The Mystery of Her Mother

Ellen Snortland’s name alone is enough to get anyone’s attention (“with a name like that she’d better be good,” the writer, performer and human rights activist likes to say), but growing up with a silent, stone-faced Norwegian-American mother from North Dakota, Snortland faced the ultimate challenge: getting her mother to laugh.  Snortland, who lives in Altadena, California, and who will perform her 2009 Pulitzer Prize-nominated one-woman show “Now That She’s Gone” this weekend in Carmel, says that she turned herself inside-out in a lifelong attempt to draw her mother out of her shell.  Her show, which she has performed to acclaim throughout the world, including the Edinburgh and New York Fringe Festivals, is a funny and poignant exploration of that relationship, inspired, as she says, by “the universal hunger to be understood by a parent.”

“Now That She’s Gone” has been described as “Garrison Keillor meets Lily Tomlin,” a memoir piece featuring sex, drugs, Eleanor Roosevelt and lutefisk.  In a recent phone interview, Snortland says that when she began writing the piece, it was a way for her to unravel a relationship that had mystified her her entire life.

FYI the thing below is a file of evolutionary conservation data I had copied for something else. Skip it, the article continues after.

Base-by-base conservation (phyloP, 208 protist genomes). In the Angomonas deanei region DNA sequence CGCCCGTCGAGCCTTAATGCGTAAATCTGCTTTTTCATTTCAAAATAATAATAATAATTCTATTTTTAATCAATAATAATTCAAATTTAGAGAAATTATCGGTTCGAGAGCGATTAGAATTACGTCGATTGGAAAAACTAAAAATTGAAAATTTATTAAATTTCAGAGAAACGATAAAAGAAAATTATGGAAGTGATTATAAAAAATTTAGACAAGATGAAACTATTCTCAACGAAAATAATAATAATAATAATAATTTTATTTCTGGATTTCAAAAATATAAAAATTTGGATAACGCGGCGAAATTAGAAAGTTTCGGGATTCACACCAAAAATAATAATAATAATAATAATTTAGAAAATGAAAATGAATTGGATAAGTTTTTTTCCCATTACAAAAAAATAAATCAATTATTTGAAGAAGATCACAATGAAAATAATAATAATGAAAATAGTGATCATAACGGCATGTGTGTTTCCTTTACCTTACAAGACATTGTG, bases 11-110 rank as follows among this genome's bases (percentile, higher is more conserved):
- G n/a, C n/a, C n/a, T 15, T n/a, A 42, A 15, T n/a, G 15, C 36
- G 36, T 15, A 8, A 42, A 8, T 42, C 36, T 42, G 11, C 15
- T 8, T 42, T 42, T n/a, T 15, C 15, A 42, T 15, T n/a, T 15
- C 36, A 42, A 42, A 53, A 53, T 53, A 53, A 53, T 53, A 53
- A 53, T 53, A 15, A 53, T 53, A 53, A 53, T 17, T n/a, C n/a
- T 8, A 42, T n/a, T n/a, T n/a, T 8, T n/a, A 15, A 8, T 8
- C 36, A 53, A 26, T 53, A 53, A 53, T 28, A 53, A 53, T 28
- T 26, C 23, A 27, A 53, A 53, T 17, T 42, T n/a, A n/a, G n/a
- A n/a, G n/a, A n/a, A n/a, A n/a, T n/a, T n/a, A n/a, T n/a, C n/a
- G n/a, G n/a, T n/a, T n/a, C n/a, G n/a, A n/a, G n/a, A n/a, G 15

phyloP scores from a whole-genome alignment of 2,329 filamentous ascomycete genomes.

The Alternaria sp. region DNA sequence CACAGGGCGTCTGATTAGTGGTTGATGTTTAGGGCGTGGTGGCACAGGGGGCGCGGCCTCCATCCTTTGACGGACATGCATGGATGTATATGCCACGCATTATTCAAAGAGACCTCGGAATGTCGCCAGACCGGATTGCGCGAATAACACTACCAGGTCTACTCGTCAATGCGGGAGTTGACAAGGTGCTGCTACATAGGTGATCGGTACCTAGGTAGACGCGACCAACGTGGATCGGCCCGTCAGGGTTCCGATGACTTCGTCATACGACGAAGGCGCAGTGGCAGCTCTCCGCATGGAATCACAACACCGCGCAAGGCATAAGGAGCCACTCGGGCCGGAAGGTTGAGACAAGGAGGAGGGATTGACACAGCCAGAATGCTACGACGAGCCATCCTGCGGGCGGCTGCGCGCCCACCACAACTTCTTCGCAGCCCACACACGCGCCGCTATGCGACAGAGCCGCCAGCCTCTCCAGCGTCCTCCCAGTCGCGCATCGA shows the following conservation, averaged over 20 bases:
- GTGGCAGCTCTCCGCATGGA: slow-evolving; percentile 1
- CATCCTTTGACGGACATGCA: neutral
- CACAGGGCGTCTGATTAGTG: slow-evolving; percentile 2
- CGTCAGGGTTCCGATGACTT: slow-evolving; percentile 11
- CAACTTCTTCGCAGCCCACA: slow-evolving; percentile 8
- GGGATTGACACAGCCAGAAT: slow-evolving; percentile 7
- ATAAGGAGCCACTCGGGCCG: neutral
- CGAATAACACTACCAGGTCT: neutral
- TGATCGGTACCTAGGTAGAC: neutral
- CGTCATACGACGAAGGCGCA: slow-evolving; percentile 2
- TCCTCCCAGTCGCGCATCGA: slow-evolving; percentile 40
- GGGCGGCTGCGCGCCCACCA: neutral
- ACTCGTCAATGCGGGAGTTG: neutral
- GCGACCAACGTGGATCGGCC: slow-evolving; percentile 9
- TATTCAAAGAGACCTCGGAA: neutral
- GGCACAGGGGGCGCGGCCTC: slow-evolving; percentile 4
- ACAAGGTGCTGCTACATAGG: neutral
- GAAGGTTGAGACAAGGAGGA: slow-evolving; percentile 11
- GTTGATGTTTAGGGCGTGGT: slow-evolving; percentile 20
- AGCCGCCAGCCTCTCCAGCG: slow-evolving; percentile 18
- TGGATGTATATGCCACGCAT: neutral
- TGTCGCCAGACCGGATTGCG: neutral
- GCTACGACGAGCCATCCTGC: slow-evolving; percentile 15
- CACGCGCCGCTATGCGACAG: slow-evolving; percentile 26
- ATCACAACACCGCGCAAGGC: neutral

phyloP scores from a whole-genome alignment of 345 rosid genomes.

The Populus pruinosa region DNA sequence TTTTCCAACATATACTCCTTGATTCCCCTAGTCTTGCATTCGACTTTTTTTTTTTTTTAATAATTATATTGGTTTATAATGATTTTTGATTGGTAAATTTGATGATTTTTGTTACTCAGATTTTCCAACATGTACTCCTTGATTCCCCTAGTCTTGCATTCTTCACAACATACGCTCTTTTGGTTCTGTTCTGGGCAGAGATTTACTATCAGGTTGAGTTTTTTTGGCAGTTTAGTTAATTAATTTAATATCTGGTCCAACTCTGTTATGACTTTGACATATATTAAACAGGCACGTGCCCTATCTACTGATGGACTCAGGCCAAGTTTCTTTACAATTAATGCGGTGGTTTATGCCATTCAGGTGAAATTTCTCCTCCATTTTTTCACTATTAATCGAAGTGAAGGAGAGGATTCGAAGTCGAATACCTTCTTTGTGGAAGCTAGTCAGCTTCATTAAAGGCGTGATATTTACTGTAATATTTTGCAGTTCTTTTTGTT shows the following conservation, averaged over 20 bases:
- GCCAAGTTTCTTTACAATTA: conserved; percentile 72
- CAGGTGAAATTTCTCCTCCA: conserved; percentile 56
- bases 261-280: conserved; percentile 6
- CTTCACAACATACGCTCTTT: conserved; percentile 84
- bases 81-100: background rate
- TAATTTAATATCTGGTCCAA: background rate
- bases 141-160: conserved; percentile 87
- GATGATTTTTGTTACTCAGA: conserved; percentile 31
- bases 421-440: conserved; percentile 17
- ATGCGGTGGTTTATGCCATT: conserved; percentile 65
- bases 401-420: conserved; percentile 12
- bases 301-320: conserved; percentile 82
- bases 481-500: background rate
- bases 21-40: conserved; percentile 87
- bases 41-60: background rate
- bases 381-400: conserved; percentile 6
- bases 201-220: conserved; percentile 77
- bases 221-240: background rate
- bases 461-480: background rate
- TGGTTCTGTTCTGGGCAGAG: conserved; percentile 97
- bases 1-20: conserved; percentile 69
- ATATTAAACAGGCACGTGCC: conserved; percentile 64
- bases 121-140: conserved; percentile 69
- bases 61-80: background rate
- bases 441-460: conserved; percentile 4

“Just consider what this one woman’s life was like,” Snortland says of her mother.  “She only ever kissed one man, and barely.  I was the opposite.  I did all kinds of outrageous things, trying to get her to react.”  Straddling the two sides of a divide marked by the women’s liberation movement, significant social and cultural changes, as well as the mysteries of personality and the generation gap, Snortland and her mother’s lives could not have seemed more different.  Yet they found common ground in their passion for human rights; Eleanor Roosevelt was a particular focus of Snortland’s mother.

In the course of writing the play, Snortland also uncovered information that helped her see her mother in a different, more compassionate light.  “This show is not about holding grudges,” she says.  “It really heals families.  As an example, a man in his 70s came up to me after the show and held my hand as tears streamed down his face.  He’d never been able to forgive his father until he saw my show. I am profoundly moved by the number of e-mails I get from people from all walks of life who have told me that seeing my show has helped them heal old family wounds.”

Snortland is bringing “Now That She’s Gone” to the Cherry Center after a conversation with her friend Riane Eisler, international peace activist and resident of Carmel, who had read the play and loved it but had not been able to see it.  Snortland is always happy for the opportunity to perform her show.

“I just did it thirty days in a row in Scotland,” she says.  “It’s so fun to perform, I really sail with it.  It’s so yummy!  I love the feeling of being completely present with the audience.  I don’t have to worry about me.”

“Now That She’s Gone,” at the Carl Cherry Center, 4th and Guadeloupe, Carmel, August 24 at 7:30 pm, Saturday August 25 at 7:30 pm, and Sunday August 26 at 2:00 pm and 7:30 pm.  Call (831) 624-7491 or visit the Center’s website for tickets and information.